1996: India, Pakistan, Sri Lanka
India, Pakistan and Sri Lanka were the joint hosts of this World Cup. A month prior to the tournament, a bomb blast in Colombo had teams like Australia and West Indies demanding a change of the venue, and they refused to travel to Sri Lanka to play their group matches citing security reasons. India and Pakistan stood with Sri Lanka. Ultimately, Australia and West Indies forfeited their matches that were to be played in the island nation. To show solidarity with Sri Lanka, both India and Pakistan sent their teams to Colombo and a combined team of India and Pakistan played an exhibition match against a full-fledged Sri Lanka team. The combined team of India and Pakistan had players like Sachin Tendulkar, Mohammad Azharuddin, Anil Kumble and Saeed Anwar, Wasim Akram and and Waqar Younis playing for one team, and they won the match. This was probably the first and last time India and Pakistan played together as a team. Sri Lanka went on to win the World Cup, defeating Australia in the final.
1999: England, Scotland, Ireland And Wales
The tournament didn’t begin well for India as it lost two matches back-to-back. First, it lost to a strong South Africa team, and the second was an embarrassing defeat against Zimbabwe. Sachin Tendulkar, the run-machine, was not part of the second match, as he had to fly to India after the news of his father Ramesh Tendulkar’s death. It was the most trying time for Sachin, but he decided to return to England and joined the team a day before its match against Kenya. India had to win this match to avoid an early exit. "After spending four days in India, I returned to England to rejoin the team on the eve of the match against Kenya. That, it seemed to me, was what my father would have wanted me to do,” Later, Sachin would write in his book, Chase Your Dreams: My Autobiography. He wore dark glasses during the practice sessions as he couldn’t hold back his tears. Sachin went on to score a blistering 140-run knock. Many spectators had tears in their eyes as Sachin looked up after scoring the hundred to thank his father. “Though I managed to score a hundred in the match—which remains one of my most cherished centuries, one I dedicated to my father—my mind was not always on the game,” he wrote in his autobiography.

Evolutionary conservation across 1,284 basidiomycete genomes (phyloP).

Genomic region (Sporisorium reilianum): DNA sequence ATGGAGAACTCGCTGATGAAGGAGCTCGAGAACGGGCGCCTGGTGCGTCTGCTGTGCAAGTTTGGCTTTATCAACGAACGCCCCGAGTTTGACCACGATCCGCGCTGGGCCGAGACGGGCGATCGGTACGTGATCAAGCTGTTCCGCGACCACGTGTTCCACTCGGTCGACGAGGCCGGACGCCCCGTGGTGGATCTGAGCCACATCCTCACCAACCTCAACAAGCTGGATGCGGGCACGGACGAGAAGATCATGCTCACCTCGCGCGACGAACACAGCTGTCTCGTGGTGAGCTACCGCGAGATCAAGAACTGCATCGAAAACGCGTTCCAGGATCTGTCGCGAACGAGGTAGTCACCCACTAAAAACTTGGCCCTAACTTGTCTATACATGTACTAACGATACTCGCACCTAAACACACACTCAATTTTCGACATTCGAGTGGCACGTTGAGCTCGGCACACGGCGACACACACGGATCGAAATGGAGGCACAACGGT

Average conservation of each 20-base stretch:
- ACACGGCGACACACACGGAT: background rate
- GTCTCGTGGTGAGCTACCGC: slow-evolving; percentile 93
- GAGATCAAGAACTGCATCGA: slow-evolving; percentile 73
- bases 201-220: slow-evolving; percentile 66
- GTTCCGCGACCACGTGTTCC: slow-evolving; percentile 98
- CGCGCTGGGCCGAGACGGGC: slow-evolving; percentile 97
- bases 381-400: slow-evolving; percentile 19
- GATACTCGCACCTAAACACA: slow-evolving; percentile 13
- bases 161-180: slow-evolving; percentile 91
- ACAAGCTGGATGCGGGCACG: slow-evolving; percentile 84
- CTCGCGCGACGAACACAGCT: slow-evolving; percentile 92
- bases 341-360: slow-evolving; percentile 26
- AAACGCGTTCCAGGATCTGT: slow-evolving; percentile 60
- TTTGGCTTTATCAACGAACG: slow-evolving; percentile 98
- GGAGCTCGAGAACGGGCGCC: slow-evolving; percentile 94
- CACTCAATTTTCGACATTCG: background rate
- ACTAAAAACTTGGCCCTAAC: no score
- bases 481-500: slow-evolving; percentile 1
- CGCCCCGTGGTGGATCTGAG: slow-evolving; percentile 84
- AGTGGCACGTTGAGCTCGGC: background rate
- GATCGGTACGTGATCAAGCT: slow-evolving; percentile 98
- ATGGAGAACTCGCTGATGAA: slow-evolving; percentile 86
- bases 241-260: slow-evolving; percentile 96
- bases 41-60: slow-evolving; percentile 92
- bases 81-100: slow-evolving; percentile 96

2003: South Africa, Zimbabwe And Kenya